Wikimedia community members often sort themselves into interest groups called WikiProjects.[11] Individual members often adopt a user name rather than use their offline name.[11] Users present themselves with profiles describing their interests and what they do in the encyclopedia.[11]

Formal Roles and Hierarchy[edit]

The author notes that Andrew Keen's 2007 work The Cult of the Amateur criticized Wikipedia as having a community without culture who produced information which was unreliable and chaotic.[12] A range of academic descriptions of Wikipedia's community are summarized.[12]

Wikipedia's own hierarchy of formal roles is named and ordered: steward, checkuser, oversighter, bureaucrat, administrator, rollbacker, registered user, newly registered user, unregistered user, blocked user.[13] Stewards are elected positions who can perform any technical function and are only limited by social norms. To be elected stewards must be highly experienced, have great trust from the community, and typically, be fluent in a non-English language.[13] The author reveals that they have served as steward.[13] For the other roles the community entrusts certain sensitive technical rights to certain trusted users who have a demonstrated need to use them.[13]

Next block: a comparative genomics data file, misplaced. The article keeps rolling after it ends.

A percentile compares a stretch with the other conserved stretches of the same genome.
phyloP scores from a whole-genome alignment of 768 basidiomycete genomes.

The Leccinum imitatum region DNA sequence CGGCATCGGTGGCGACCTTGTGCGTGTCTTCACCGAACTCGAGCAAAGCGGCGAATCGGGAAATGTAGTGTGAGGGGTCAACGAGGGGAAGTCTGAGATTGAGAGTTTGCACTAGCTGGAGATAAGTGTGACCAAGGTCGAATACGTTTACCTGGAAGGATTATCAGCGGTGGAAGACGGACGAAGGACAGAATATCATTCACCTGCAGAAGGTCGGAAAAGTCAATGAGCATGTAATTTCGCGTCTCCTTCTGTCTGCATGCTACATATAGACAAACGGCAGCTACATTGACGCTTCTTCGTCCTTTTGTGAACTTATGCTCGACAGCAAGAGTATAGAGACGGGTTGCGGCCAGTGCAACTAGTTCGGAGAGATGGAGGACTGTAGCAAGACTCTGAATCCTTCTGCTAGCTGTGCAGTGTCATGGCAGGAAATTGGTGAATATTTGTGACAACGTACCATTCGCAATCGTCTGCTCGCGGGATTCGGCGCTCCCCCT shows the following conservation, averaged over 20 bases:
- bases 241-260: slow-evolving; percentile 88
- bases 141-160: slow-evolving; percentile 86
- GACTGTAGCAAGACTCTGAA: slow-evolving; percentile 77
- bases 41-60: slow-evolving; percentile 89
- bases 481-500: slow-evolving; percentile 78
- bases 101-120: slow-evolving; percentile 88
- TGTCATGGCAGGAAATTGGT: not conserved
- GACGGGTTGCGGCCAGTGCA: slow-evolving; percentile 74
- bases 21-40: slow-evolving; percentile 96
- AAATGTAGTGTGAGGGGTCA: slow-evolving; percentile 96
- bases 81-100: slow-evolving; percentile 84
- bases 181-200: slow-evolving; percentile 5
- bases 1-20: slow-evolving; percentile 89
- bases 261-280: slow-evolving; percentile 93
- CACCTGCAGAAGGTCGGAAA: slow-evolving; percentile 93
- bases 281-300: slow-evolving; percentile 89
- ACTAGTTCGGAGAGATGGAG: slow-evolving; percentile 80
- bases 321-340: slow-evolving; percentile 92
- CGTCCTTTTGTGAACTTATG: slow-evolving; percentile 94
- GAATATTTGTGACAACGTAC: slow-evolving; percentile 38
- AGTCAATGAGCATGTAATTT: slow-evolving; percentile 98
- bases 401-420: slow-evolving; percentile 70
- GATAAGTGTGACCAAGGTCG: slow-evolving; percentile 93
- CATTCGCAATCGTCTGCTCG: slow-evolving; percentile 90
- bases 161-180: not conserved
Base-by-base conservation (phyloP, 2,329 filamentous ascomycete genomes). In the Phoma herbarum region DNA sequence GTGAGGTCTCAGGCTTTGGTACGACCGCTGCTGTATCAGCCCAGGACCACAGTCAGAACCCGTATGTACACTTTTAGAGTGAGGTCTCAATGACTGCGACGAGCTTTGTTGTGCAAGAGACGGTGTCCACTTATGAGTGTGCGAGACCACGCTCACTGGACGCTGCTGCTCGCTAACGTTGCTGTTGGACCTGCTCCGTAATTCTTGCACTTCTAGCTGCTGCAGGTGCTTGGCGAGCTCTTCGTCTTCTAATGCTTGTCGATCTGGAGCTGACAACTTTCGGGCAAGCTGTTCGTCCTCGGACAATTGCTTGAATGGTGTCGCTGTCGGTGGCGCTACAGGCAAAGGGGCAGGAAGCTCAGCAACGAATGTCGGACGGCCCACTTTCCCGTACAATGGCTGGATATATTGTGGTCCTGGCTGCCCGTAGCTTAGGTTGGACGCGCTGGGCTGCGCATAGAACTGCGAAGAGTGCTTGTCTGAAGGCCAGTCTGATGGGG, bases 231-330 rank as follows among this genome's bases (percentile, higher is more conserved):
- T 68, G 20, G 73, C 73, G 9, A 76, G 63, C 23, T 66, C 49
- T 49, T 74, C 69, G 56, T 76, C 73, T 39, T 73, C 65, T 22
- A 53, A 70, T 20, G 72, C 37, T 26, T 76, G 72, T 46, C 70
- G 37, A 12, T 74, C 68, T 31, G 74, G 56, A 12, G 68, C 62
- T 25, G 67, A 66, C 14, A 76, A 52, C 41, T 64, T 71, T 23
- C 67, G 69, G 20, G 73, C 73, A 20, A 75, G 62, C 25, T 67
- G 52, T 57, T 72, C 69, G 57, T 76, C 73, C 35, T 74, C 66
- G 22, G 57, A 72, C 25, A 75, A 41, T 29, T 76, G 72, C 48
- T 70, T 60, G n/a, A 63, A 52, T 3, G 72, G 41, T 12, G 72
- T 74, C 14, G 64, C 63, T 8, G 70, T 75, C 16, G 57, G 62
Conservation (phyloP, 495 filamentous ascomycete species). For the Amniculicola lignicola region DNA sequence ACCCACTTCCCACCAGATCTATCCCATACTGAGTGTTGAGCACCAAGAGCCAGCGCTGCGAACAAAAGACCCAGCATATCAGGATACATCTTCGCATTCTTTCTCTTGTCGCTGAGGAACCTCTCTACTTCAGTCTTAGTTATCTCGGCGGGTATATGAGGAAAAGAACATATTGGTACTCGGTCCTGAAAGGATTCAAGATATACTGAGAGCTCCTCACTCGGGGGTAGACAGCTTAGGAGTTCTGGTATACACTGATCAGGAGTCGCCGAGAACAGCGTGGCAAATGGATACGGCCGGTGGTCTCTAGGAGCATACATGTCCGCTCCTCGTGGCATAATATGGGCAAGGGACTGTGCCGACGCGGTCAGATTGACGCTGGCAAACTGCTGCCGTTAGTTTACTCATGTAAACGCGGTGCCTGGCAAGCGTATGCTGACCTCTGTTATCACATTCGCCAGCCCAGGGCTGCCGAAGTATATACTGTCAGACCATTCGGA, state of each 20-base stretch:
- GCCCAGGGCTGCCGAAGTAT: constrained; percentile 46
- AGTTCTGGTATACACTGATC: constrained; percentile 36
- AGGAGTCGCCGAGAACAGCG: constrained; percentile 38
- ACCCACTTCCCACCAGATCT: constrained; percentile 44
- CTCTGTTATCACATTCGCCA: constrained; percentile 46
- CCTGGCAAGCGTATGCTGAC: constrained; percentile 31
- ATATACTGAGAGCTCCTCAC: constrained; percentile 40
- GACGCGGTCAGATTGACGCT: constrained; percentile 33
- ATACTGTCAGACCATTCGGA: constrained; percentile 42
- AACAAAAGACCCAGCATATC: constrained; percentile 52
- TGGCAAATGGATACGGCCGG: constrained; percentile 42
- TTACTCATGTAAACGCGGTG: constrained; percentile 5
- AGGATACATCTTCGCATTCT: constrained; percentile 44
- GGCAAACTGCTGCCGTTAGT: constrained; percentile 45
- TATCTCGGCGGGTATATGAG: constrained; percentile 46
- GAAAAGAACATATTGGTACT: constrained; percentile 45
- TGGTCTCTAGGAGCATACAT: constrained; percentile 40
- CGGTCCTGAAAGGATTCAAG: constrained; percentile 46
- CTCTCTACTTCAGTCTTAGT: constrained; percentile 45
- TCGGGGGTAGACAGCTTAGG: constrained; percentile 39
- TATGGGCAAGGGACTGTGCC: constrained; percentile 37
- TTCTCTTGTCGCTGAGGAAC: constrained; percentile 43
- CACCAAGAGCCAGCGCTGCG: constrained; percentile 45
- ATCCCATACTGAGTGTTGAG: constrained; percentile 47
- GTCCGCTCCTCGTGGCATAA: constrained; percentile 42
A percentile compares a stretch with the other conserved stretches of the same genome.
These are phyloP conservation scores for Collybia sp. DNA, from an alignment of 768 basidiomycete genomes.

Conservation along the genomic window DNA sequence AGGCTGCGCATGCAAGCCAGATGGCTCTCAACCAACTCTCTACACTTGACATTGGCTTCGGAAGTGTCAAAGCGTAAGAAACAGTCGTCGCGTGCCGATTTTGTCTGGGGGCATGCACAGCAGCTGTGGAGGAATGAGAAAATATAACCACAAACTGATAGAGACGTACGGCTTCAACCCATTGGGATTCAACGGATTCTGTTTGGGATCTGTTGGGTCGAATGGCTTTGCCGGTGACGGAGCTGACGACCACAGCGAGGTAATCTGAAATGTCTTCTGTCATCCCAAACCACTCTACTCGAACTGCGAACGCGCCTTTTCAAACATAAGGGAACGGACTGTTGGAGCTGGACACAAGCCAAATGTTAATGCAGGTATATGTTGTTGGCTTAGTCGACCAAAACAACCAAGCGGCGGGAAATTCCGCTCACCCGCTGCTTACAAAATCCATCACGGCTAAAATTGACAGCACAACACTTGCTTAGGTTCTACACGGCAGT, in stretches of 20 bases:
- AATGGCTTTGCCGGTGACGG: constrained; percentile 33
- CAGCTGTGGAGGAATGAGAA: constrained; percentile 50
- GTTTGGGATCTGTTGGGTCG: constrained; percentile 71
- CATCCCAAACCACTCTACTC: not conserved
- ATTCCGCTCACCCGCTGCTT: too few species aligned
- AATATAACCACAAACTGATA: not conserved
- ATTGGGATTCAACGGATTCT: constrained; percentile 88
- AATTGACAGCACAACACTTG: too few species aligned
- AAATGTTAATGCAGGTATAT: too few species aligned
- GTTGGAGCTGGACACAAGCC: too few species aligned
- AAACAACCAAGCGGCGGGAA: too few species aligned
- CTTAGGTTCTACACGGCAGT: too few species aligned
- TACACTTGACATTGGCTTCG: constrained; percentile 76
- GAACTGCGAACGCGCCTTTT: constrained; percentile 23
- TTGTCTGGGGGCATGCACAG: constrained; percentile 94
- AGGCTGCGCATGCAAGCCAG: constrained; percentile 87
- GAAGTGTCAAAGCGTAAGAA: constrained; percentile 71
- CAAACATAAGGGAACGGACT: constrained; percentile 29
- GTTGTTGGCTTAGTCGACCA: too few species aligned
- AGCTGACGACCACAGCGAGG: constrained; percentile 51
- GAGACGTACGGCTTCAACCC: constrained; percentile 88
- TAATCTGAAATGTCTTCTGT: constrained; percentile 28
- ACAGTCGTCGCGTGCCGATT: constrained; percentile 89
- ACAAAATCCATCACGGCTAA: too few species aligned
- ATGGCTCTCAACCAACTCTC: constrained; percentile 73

Counting the number of edits which a user makes to Wikipedia is not an indication of the respect that the Wikimedia community has for that person. However, users who have made large numbers of quality content contributions to Wikimedia projects tend to get more respect.[14] Experienced users are conscious of the edit counts of other users.[14] A user's edit count is the single best available metric which correlates with Wikipedia experience and productivity.[15] There are other factors which experienced editors use to evaluate the contributors of other editors.[16] One prominent system of evaluation is the "request for adminship" process, in which users who pass a peer evaluation may receive administrator rights.[16] Since 2006 many users have described the system both as flawed and the best idea which the community has for this process.[16]